Thursday, August 15, 2013

Improving on the Distortion Shader

In our last article we examined the distortion required by the Oculus Rift and created a shader similar to the one used in the example code in the Oculus VR SDK.  Similar, but not identical.  One big difference was that I broke out the code that did coordinate transformation into separate functions for clarity.  In addition, I used viewport coordinates instead of screen coordinates, again for reasons of clarity.

However, there is more that could be done to reduce the complexity of the shader and improve it's performance.

Motivation 

While my earlier post explicitly noted that I was not attempting to follow best practices or focus on performance, latency is a critical issue in working with the Oculus Rift, or any VR headset.  The visual information perceived by the user must be so responsive that there must be no perceptible lag between moving your head and having the rendered scene change.  When there is lag, at best you're breaking immersion, at worst the user is going to get motion sick.  Because of this it's important to maintain a high frame rate and shave off unnecessary bottlenecks wherever you can.

Vertex vs Fragment Operations

In OpenGL and DirectX, a shader program is made up of, at minimum, a vertex shader and a fragment shader.  Vertex shaders act on the vertices you pass in, while fragment shaders (also sometimes known as pixel shaders) act on the individual pixels to be rendered.  As you can imagine, the fragment shader tends to be executed far more often than vertex shader.  If I render a two triangle strip that produces a 100x100 square, the vertex shader is going to be called 4 times, but the the fragment shader will be called 10,000 times.  The upshot of this is that if there are operations that can be moved from the fragment shader to the vertex shader, or moved out of the shader program completely, they should be moved.

Eligible Transforms

So what can we remove from the fragment shader?  Well, when I discussed coordinate systems in the earlier post, I noted that by default, screen coordinates go from -1 to 1 on each axis, and texture coordinates go from 0 to 1.  Because of this mismatch, the first transformation we do in the fragment shader is to move from the texture coordinate system into the screen coordinate system.  However, while it's true that when you texture2D() in your fragment shader, the coordinates must be in the 0 to 1 range, when we specify the vertices in OpenGL, they can be any value we like.  Right off the bat this means we can just specify the values in screen coordinates when we pass them into OpenGL, like so:

glBegin(GL_QUADS);
glTexCoord2f( -1, -1); glVertex2f(-1, -1);
glTexCoord2f(  1, -1); glVertex2f( 1, -1);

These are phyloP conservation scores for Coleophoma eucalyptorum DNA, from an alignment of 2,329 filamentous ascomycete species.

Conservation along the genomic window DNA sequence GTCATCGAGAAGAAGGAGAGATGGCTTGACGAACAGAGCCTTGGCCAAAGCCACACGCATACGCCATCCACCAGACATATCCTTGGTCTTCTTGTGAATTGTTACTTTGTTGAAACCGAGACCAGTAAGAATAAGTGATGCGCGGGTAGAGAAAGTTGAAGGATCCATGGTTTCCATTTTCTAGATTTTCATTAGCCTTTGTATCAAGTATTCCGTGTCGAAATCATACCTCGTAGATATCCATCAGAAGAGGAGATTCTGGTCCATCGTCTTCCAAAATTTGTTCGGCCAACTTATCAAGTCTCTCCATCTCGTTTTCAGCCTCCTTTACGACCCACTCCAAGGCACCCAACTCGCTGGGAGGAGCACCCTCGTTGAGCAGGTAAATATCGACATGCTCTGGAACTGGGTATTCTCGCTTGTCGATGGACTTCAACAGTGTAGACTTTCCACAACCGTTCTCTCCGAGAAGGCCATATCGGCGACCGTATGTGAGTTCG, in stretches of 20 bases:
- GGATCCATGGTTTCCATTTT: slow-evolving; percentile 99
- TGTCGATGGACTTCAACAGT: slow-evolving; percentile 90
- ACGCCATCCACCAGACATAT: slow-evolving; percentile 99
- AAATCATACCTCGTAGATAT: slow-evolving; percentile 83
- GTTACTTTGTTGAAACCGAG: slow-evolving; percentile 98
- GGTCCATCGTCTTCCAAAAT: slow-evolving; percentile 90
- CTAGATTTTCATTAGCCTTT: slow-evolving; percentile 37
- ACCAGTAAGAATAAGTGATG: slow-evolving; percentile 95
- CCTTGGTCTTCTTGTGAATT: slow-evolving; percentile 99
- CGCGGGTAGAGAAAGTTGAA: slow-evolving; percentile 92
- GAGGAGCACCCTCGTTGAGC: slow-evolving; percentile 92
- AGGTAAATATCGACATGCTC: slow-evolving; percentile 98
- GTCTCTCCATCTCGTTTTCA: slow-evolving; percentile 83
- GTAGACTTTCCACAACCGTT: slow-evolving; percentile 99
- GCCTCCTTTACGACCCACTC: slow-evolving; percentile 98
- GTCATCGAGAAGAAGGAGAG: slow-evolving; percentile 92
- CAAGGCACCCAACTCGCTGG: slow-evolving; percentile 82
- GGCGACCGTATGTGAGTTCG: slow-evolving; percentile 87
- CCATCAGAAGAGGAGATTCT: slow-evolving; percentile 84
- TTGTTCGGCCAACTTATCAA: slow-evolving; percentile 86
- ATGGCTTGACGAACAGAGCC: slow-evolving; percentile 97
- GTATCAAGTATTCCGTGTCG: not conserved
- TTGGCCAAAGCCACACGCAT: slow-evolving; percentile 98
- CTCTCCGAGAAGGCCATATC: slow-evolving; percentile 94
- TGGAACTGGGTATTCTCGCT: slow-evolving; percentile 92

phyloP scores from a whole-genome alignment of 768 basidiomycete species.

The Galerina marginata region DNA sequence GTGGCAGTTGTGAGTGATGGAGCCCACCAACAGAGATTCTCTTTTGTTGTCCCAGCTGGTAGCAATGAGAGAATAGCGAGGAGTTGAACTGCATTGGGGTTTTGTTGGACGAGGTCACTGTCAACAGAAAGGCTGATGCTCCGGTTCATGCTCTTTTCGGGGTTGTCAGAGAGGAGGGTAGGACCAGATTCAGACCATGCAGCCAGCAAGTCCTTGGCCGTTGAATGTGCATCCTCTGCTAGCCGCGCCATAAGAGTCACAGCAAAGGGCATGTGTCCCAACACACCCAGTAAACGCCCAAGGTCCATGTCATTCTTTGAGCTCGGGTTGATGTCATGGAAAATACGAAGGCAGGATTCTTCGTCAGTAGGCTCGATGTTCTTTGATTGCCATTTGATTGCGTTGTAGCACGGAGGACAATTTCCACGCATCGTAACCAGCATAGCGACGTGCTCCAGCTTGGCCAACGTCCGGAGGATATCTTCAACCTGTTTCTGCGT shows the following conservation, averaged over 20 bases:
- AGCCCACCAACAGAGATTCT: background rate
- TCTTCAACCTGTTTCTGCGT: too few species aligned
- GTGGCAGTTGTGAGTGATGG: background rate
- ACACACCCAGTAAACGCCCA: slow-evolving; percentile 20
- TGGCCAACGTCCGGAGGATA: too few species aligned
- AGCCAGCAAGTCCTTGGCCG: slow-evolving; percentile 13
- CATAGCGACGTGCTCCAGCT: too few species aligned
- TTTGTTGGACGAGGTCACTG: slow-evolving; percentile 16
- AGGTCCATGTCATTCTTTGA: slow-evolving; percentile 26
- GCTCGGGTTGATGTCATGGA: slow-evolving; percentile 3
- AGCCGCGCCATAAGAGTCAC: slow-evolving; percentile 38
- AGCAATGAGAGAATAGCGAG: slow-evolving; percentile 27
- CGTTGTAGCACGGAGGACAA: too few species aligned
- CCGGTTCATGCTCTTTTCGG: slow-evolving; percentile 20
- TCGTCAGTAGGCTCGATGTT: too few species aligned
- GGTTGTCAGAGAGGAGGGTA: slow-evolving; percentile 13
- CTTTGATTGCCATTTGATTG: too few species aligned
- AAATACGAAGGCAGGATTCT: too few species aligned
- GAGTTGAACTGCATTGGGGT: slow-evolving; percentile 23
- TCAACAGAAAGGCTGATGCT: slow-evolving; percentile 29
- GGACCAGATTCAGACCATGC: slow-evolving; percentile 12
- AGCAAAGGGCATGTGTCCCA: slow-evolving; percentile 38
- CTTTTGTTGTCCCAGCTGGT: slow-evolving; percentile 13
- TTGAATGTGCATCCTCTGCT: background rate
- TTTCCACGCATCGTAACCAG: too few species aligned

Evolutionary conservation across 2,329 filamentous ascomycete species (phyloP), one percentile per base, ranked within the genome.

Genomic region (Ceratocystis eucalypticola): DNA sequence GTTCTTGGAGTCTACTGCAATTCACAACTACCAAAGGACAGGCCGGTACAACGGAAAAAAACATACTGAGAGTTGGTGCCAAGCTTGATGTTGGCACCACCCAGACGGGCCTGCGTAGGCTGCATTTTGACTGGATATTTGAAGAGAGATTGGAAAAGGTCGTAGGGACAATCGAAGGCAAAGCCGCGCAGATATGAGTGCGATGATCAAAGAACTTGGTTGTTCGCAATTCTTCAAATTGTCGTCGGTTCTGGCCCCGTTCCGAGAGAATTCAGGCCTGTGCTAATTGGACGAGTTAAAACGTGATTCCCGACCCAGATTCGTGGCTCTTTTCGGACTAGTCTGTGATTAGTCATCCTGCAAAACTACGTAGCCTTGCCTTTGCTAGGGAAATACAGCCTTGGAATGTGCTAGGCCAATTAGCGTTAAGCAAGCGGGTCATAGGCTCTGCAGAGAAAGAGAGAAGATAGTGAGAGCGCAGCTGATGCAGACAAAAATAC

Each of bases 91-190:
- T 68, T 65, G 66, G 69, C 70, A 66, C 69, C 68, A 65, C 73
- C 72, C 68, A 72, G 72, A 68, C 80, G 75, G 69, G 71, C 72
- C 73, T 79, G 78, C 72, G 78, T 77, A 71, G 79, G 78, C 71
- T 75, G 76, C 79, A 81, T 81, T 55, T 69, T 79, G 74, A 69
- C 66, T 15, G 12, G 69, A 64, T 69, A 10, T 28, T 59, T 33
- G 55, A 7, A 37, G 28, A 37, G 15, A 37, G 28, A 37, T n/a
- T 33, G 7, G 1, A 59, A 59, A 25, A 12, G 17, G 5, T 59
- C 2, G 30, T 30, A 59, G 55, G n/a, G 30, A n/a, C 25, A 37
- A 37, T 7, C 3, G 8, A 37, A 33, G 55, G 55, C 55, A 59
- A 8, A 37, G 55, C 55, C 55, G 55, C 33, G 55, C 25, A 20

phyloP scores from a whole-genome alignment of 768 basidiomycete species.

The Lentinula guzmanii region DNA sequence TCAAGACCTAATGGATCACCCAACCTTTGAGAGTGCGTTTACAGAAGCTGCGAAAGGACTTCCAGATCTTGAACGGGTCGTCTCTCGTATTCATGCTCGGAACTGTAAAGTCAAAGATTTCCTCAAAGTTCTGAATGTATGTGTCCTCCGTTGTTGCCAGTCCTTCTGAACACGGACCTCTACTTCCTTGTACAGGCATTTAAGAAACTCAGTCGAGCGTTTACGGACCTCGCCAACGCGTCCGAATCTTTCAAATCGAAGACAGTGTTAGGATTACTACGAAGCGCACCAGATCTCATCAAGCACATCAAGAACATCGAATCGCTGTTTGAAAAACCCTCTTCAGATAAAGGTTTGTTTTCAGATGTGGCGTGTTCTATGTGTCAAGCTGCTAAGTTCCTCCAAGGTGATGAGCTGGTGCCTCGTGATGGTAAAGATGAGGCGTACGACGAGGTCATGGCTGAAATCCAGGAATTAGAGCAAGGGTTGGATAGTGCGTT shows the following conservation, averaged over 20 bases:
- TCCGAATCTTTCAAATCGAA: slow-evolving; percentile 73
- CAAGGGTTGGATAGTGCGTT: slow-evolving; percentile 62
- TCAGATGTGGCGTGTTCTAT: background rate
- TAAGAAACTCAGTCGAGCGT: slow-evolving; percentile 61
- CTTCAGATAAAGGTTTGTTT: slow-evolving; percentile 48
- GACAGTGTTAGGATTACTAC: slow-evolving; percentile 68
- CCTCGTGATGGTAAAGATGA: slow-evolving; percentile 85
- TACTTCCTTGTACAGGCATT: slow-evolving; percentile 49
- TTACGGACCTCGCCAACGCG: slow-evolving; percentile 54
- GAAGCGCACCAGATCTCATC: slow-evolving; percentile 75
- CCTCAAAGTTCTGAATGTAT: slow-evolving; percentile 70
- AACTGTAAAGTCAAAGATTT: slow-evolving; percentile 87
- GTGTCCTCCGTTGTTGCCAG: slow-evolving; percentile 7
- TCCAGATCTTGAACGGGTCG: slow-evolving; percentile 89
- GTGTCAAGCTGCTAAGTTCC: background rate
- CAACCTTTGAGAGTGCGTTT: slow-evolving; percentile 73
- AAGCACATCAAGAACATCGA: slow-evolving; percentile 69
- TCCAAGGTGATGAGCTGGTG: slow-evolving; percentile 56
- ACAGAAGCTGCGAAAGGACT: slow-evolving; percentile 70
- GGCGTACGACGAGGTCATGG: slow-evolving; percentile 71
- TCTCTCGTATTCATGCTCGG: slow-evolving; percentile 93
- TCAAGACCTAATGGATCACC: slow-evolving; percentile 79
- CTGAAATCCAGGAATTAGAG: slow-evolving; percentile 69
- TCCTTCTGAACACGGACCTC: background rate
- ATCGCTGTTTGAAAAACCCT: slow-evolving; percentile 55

glTexCoord2f(  1,  1); glVertex2f( 1,  1);
glTexCoord2f( -1,  1); glVertex2f(-1,  1);
glEnd();

But that's just scratching the surface.  In fact if you look at all the transformations we apply to the texture coordinates before applying the distortion function, you'll see they're all simple translations or scalings:

vec2 textureCoordsToDistortionOffsetCoords(vec2 texCoord) {
    vec2 result = texCoord;
    // Convert the texture coordinates from "0 to 1" to "-1 to 1"
    result *= 2.0;    result -= 1.0;

    // Convert from using the center of the screen as the origin to
    // using the lens center as the origin
    result -= u_lensCenterOffset;

    // Correct for the aspect ratio
    result.y /= u_aspect;

    return result;
}

That means that this entire function doesn't need to be in the fragment shader.  You can do the equivalent operations on the initial 2D texture coordinates you pass into OpenGL, and the interpolation of those values prior to the fragment shader will do the rest for your.

Ineligible Transforms

You may be asking yourself now why we can't also move the distortion scale function out of the fragment shader.  The answer is that it's non-linear.  In linear functions, as you scale the input, the output scales at the same rate.  Hence if you have a linear function f, and you know f(0) = 0 and f(2) = 10, then you also know f(1) = 5.  Plotting the inputs and output of a linear function on a graph will always give you a line, hence the name linear.

With a non-linear function you don't have any such guarantee.  The fragment shader values is receives from the OpenGL are linearly interpolated between the original coordinates produced or passed on by the vertex shader, so any non-linear functions applied to the texture coordinates must be done in the fragment shader.  Further any operations that occur after a non-linear function cannot be moved, even if they are linear, because they depend on inputs that are non-linear.

Results

I haven't finished my benchmarking application yet, so this is still pending.

Further Improvements

There is actually a much better way of implementing the fragment shader.  All the shader does is transform one set of texture coordinates to another based on a number of inputs.  However, tf you work backwards through the code it becomes clear that all the inputs are fixed values based on the physical parameters of the Rift headset: the size of the screen, the position of the lenses relative to the screen, and the distortion coefficients of the lenses.  If you have those values you can compute the distortion offset for every possible input coordinate.  Once this is done, all of the distortion calculation can be done away with and replaced by a simple texture lookup.  

More on this later...



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